This impressive Irish-set debut from writer and director Damian Mc Carthy occupies a particularly creepy liminal space between ghost story and psychological drama. It is a minimalist tale about memory and loss and how both permeate a space. It becomes overly convoluted as its puzzle box plot is assembled, but it is frequently genuinely frightening in a way that few modern haunted house tales manage to be.

Isaac (Jonathan French) is a drifter suffering from partial memory loss who is convinced by his former landlord (Ben Caplan) to keep an eye on his niece Olga (Leila Sykes) for five days. This slightly odd request is made odder still by the fact that the girl lives alone in an abandoned farmhouse on a small island following the apparent suicide of her father. The offer of €200 per day sweetens the deal, but there is a further condition. Isaac must consent to be chained up so his movements are restricted and so he can’t venture into the room of the traumatised and paranoid Olga. As he spends time in the house, he begins to regain some of his memory and he realises this may not be the first time he has been in the house.

Caveat is a work of pure atmosphere moulded around the brilliant design of the house itself. Like the recent Relic, the physical and psychic space occupied by the story’s location makes it almost a character in its own right. The idea of the home as a place of safety poisoned by something malevolent is as old as horror itself, but here is the degradation of the house mirroring the mental decline of its characters. It’s as if the house is crumbling in sympathy in order that it can shake free its secrets. While those secrets remain hidden, Caveat excels. Once past the rather feeble justification for Isaac allowing himself to be constricted, the essential tension of the setup is handled brilliantly. We know Isaac is trapped, and we know little of Olga’s character beyond frequent lapses into catatonia, leaving her an unpredictable quantity. The rattle of Isaac’s chains is a lovely subversion of an old ghost story trope, but if there is something lurking in the shadows of the creaking house, then our bewildered protagonist is never out of its earshot.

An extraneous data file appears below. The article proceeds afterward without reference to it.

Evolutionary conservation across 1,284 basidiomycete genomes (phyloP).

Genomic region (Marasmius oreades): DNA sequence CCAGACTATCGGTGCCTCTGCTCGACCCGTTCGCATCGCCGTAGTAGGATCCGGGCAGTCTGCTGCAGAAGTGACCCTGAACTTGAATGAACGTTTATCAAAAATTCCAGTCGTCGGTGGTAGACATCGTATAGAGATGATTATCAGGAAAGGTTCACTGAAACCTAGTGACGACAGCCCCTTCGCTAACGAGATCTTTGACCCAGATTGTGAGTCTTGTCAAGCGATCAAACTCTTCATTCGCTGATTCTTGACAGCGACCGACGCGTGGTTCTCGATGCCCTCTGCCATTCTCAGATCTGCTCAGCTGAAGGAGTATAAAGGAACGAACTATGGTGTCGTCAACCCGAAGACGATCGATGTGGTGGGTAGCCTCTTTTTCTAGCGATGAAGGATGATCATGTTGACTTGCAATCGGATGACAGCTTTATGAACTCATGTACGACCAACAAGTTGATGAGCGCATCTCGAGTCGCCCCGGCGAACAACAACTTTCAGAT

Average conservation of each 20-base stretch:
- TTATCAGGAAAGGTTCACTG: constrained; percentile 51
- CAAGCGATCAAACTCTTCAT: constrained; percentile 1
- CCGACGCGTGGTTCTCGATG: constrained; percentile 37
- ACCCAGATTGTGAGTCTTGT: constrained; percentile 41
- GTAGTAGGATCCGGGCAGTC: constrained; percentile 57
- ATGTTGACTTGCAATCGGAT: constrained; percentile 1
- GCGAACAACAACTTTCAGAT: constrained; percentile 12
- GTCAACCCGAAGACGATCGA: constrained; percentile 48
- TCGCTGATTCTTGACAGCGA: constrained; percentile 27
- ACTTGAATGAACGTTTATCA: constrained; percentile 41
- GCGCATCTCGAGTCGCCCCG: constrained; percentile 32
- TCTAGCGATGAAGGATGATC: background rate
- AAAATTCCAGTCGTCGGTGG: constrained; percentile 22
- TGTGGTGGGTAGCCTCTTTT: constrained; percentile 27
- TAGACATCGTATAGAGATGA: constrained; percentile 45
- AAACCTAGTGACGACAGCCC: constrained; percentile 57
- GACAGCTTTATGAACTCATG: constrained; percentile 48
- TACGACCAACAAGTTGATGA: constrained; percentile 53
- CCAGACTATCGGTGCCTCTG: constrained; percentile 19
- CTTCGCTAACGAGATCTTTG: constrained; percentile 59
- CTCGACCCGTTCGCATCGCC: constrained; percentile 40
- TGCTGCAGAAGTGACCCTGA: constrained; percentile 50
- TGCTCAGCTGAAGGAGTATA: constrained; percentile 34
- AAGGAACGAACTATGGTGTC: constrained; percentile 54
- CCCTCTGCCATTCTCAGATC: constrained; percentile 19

As things begin to settle down into a psychological chess match between Isaac and Olga, some of the initial intrigue of the setup is unfortunately lost, although Mc Carthy consistently finds new ways to utilise the various ominous nooks and crannies of the house. Olga is also the owner of the most disturbing toy since the marionette in Possum: a glaring, moth-eaten rabbit that looks like a demonic Hartley Hare and who clatters away on a drum at seemingly random intervals. Is it a warning, a threat, or does the drumming work like a Geiger counter and indicate that Isaac is getting close to some horrendous revelation?

Despite the film never quite living up to its early promise, it is still a finely-tuned exercise in sustained dread which manages to scare the viewer organically, without resorting to constant jump scares. Instead Mc Carthy takes that anticipation and repeatedly denies such a release. There are things achieved with little more than darkness, a torch, and an enclosed space that leave a vivid imprint thanks to French’s restrained, but tightly-coiled performance and Mc Carthy’s own sense of exactly how long to hold a shot in the edit. The muted, almost sepia tone of Kieran Fitzgerald‘s cinematography is an obvious stylistic choice, but one that undoubtedly suits the sense of dank, stale, and suffocating tension. Caveat may be something of a curate’s egg in terms of its narrative contrivances, but the almost crushing atmosphere and some exquisite moments of sheer, primal terror will linger a lot longer than some mild disappointment in its storytelling.

Available on Shudder from Thu 3 Jun 2021